21/11/2012 09:41 GMT | Updated 21/01/2013 05:12 GMT

Dwarf Planet 'Makemake' Is In Our Solar System, Has No Astmosphere

A "dwarf planet" discovered seven years ago near the edge of the Solar System is a dead, frozen world with no atmosphere, scientists have learned.

Makemake, named after an Easter Island god, is one of five distant objects orbiting the Sun that are recognised as dwarf planets.

It is about two-thirds the size of Pluto, the most distant of the nine traditionally recognised planets, and further away from the Sun.

But it is not as far out as Eris, the most massive known dwarf planet.

A chance passing in front of a star allowed astronomers to check whether Makemake had an atmosphere, as had been suspected.

They discovered that it had virtually none.

Scientists were also able to measure the amount of reflectivity of the dwarf planet's surface.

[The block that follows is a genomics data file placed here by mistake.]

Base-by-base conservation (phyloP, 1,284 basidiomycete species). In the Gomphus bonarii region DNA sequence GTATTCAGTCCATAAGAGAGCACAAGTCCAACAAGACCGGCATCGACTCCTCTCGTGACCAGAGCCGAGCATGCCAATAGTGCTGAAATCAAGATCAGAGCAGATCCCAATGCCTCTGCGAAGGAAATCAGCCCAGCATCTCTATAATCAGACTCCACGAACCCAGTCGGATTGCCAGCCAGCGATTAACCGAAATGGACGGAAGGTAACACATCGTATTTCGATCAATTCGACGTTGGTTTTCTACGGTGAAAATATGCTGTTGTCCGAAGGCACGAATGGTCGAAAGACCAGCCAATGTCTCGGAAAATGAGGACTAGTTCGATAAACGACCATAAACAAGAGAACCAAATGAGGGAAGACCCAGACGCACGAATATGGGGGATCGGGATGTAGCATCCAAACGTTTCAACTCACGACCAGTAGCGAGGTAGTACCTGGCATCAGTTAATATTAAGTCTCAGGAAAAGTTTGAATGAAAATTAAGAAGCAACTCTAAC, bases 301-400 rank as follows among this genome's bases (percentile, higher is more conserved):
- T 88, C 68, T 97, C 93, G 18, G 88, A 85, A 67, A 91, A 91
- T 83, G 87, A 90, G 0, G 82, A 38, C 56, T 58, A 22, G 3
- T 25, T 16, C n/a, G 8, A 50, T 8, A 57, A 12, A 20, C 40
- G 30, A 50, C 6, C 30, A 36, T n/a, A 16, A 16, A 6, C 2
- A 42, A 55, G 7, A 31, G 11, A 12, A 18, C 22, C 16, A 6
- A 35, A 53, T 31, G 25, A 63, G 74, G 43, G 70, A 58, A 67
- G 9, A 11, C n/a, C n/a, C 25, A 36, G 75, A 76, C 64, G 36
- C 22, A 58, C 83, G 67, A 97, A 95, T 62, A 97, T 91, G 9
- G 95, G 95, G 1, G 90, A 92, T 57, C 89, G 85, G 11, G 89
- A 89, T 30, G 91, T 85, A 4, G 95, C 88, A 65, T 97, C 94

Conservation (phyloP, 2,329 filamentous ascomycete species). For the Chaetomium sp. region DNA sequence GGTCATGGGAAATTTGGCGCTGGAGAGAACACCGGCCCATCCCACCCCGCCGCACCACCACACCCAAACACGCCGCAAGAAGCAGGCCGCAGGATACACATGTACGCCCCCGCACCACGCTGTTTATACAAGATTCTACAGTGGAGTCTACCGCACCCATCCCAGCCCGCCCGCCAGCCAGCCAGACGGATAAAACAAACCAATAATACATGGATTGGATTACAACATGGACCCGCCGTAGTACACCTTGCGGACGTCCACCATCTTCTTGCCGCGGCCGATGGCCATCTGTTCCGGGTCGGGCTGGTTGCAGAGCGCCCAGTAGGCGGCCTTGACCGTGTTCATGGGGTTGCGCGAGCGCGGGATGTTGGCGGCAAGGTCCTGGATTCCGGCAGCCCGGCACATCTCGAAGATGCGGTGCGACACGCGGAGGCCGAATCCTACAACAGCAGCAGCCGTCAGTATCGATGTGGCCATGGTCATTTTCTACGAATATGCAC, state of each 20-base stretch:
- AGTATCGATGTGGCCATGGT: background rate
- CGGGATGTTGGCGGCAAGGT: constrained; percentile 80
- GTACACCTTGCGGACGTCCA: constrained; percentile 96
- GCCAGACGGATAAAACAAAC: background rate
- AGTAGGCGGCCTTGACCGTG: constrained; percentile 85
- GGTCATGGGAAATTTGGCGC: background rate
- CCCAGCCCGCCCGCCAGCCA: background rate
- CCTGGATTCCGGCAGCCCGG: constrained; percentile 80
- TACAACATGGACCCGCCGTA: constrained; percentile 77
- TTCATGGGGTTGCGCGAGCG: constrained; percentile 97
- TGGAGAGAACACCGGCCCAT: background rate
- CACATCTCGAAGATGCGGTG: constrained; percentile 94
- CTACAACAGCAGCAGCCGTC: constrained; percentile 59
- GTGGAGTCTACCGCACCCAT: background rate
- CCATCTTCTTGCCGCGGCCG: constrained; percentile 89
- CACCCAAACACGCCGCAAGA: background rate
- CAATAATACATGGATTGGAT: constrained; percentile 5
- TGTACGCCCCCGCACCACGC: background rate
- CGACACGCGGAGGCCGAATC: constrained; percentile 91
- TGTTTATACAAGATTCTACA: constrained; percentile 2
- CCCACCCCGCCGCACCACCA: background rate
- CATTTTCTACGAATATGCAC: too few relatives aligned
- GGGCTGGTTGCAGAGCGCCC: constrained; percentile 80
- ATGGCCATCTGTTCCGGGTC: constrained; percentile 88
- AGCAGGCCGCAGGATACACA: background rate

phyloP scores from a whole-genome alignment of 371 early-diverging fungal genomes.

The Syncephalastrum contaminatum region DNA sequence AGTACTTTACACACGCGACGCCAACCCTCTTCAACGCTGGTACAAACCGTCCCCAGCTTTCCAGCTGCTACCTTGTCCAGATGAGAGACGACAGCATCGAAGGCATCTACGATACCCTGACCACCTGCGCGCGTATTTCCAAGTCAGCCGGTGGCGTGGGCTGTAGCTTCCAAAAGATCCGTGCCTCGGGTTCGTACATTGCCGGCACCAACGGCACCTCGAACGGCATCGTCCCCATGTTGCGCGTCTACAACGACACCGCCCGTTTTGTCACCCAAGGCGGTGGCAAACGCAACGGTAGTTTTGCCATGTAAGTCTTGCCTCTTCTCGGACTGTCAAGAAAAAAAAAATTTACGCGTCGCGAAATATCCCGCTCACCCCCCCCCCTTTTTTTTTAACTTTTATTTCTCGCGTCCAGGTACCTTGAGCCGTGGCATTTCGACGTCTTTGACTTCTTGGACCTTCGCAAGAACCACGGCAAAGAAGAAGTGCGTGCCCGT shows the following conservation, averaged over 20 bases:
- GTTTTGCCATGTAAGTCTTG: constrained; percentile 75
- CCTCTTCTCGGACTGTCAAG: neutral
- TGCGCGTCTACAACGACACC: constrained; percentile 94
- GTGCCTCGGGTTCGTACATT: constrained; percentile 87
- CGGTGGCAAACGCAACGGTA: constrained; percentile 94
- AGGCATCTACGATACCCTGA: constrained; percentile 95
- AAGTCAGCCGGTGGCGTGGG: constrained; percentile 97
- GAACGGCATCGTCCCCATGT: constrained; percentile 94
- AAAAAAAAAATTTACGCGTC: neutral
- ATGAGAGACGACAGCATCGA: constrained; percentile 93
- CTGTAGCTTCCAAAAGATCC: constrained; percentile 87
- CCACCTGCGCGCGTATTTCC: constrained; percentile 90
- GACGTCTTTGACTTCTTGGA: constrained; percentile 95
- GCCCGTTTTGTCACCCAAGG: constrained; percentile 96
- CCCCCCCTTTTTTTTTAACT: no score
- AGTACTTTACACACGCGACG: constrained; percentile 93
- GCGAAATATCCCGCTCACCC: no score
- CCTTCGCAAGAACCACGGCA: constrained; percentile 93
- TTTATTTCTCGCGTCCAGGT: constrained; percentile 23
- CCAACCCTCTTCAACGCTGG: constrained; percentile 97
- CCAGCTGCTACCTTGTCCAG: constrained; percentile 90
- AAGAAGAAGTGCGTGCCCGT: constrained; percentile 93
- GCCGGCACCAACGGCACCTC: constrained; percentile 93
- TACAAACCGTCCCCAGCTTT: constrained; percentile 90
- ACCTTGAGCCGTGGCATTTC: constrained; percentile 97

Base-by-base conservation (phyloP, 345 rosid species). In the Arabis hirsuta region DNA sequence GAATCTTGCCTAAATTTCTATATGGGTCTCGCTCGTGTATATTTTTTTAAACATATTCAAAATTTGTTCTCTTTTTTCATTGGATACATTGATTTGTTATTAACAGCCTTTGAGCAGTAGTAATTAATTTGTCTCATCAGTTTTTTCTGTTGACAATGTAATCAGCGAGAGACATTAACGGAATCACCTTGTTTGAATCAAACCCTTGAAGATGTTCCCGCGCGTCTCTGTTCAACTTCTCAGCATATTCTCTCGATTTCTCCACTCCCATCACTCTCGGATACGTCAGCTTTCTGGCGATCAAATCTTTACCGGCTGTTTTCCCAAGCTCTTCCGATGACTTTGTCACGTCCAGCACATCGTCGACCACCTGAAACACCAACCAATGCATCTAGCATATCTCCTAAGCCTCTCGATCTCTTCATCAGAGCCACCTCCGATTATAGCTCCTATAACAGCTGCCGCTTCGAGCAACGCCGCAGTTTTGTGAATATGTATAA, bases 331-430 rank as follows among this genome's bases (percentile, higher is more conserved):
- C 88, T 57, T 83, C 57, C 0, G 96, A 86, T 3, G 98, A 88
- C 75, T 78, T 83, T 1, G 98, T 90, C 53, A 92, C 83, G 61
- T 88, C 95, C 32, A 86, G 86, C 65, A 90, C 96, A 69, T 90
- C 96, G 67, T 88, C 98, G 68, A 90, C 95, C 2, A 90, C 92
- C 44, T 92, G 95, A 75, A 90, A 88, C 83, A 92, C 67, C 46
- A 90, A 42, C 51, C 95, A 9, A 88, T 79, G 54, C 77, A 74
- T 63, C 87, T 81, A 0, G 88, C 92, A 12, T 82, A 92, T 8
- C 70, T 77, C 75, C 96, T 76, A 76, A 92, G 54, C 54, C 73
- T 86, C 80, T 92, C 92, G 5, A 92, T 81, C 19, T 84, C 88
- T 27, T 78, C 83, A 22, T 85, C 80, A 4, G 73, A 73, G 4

It was found to be similar to that of dirty snow - higher than that of Pluto but lower than that of Eris.

Dr Jose Luis Ortiz, from the Astrophysical Institute of Andalucia in Spain, who led the astronomers, said: "As Makemake passed in front of the star and blocked it out, the star disappeared and reappeared very abruptly, rather than fading and brightening gradually.

"This means that the little dwarf planet has no significant atmosphere.

"It was thought that Makemake had a good chance of having developed an atmosphere.

"That it has no sign of one at all shows just how much we have yet to learn about these mysterious bodies.

"Finding out about Makemake's properties for the first time is a big step forward in our study of the select club of icy dwarf planets."

Dwarf planets were officially recognised by the International Astronomical Union (IAU) in 2006 after a debate about the correct definition of a planet.

The IAU decided to demote Pluto to the status of dwarf planet, meaning that officially the Solar System now has eight "regular" planets, Mercury, Venus, Earth, Mars, Jupiter, Saturn, Uranus and Neptune.

Details of the Makemake research appeared in the latest issue of the journal Nature.